Only if a person acts with his or her mind fixed on Brahman (God), will he or she become free. Moreover he will also remain at peace and unified with the Almighty. Anyone in that state feels no disturbing desires. Where there is no desire, there is no disappointment and there are also competitive ambitions. In work, one’s sole ambition should be to serve as an example to others so that they too may do their duty.

The second way is Jnana Yoga (the Way of Knowledge). Through this method also, the contemplative person can seek union with God. Such person has great self-control and spends much of his or her time in meditation. Through God’s grace, he or she will come to realize that Brahman and Atman are one.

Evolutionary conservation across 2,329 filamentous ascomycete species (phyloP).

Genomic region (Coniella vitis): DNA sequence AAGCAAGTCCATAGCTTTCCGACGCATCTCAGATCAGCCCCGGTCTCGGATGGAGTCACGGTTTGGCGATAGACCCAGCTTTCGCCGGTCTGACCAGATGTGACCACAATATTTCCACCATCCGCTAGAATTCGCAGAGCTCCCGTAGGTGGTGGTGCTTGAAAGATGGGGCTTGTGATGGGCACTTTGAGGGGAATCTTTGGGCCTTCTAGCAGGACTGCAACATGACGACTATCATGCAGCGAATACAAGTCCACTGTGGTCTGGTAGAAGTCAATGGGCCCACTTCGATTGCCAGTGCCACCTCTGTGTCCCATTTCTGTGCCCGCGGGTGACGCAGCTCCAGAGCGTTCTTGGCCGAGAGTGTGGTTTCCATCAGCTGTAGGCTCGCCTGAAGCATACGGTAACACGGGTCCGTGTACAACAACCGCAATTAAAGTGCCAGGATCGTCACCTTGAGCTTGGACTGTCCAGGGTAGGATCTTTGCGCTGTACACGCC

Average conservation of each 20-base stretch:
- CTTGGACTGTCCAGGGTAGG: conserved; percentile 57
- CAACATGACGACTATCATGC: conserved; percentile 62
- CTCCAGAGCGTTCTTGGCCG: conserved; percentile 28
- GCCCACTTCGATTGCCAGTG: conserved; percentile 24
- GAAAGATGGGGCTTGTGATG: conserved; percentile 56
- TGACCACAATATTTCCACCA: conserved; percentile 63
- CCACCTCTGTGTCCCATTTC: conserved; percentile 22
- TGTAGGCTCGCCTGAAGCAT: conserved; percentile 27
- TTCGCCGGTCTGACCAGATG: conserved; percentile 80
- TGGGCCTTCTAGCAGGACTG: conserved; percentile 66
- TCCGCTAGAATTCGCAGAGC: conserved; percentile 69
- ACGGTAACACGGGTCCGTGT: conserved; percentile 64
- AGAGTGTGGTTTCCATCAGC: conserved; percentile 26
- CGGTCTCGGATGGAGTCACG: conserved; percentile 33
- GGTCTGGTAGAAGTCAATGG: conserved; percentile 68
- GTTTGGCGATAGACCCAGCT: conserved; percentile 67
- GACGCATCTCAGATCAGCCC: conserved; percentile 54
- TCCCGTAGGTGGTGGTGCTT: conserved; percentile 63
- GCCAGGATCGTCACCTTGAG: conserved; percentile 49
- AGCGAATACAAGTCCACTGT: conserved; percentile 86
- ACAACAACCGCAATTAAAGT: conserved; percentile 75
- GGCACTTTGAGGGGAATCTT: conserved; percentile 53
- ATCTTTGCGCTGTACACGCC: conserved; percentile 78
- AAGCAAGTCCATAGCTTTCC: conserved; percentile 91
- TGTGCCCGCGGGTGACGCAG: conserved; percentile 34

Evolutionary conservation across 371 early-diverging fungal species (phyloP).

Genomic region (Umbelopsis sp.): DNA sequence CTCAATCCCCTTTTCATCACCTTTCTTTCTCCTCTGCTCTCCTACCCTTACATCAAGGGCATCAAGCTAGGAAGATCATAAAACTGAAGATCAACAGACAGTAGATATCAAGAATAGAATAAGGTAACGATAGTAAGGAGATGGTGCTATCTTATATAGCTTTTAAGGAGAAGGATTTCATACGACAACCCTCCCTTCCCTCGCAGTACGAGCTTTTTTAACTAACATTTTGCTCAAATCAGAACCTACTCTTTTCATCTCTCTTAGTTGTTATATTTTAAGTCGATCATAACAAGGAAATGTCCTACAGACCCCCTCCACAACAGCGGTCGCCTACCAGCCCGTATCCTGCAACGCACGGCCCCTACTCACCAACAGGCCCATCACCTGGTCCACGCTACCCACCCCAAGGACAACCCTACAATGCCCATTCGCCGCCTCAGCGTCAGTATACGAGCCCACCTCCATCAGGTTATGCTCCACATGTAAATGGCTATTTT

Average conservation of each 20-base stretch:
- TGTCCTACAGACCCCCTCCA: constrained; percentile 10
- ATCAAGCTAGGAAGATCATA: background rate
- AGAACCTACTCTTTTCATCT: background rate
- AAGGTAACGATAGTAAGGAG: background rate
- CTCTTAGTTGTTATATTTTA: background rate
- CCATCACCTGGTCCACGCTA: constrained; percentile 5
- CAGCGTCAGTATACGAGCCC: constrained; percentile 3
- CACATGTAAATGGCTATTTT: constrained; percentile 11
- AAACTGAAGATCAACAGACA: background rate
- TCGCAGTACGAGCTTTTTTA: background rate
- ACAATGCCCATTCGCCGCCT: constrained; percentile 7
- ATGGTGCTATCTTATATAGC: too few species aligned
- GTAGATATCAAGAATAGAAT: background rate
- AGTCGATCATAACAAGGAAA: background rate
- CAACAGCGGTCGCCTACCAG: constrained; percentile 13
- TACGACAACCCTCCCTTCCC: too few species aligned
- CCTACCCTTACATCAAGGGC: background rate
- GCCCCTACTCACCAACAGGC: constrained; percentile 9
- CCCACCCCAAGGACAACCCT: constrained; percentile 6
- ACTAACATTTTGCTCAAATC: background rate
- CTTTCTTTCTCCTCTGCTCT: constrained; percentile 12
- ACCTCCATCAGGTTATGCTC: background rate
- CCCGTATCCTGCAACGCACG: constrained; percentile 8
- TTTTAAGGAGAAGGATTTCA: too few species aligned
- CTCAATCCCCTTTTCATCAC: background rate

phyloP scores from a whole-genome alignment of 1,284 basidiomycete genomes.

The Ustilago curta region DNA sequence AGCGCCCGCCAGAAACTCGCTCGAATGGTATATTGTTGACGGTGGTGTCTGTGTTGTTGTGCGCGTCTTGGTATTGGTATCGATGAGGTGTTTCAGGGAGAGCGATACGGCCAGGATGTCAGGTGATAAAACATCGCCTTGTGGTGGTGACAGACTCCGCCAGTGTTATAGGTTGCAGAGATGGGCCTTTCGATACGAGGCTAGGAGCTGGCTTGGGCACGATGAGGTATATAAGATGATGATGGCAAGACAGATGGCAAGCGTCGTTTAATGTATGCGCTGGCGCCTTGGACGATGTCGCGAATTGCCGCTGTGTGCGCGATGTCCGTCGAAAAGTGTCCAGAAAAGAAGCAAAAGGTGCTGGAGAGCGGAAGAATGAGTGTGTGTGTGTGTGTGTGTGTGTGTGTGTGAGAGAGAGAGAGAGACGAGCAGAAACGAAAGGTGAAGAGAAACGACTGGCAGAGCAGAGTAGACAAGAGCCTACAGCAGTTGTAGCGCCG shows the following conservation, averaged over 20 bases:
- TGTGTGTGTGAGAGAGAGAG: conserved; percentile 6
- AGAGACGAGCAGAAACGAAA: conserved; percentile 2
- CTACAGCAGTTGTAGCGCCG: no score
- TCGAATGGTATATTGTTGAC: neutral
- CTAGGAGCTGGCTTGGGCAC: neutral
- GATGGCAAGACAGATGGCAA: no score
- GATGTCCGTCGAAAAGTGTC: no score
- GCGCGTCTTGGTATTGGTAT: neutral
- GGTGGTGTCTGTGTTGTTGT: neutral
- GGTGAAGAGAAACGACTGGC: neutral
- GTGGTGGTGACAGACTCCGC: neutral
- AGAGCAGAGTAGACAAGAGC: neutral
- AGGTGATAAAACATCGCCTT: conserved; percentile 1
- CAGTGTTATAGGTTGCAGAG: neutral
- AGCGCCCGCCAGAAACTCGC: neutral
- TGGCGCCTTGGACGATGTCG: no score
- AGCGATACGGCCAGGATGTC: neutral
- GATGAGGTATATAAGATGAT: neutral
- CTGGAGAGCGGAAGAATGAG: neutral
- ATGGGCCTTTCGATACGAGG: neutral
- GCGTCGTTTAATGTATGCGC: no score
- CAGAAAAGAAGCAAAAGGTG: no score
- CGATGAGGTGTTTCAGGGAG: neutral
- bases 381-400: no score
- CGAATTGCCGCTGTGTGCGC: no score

Arjuna asks which one of these two paths is the best. Krishna replies that the result will be the same, whichever path is followed. The end means absorption is Brahman. The entire universe exists because of Brahman but only few are only mature enough to perceive His power. Most people are absorbed with their own petty and temporary concerns, which are only maya (illusion); and maya cannot last but must pass away in time.

The third way is Bhakti Yoga (the Way of Devotion). This is one of the most important contributions made by The Bhagwad Gita to the development of modern Hinduism. Krishna becomes the Ishvara (personal God), who may be worshipped as a spirit or as an image by his followers.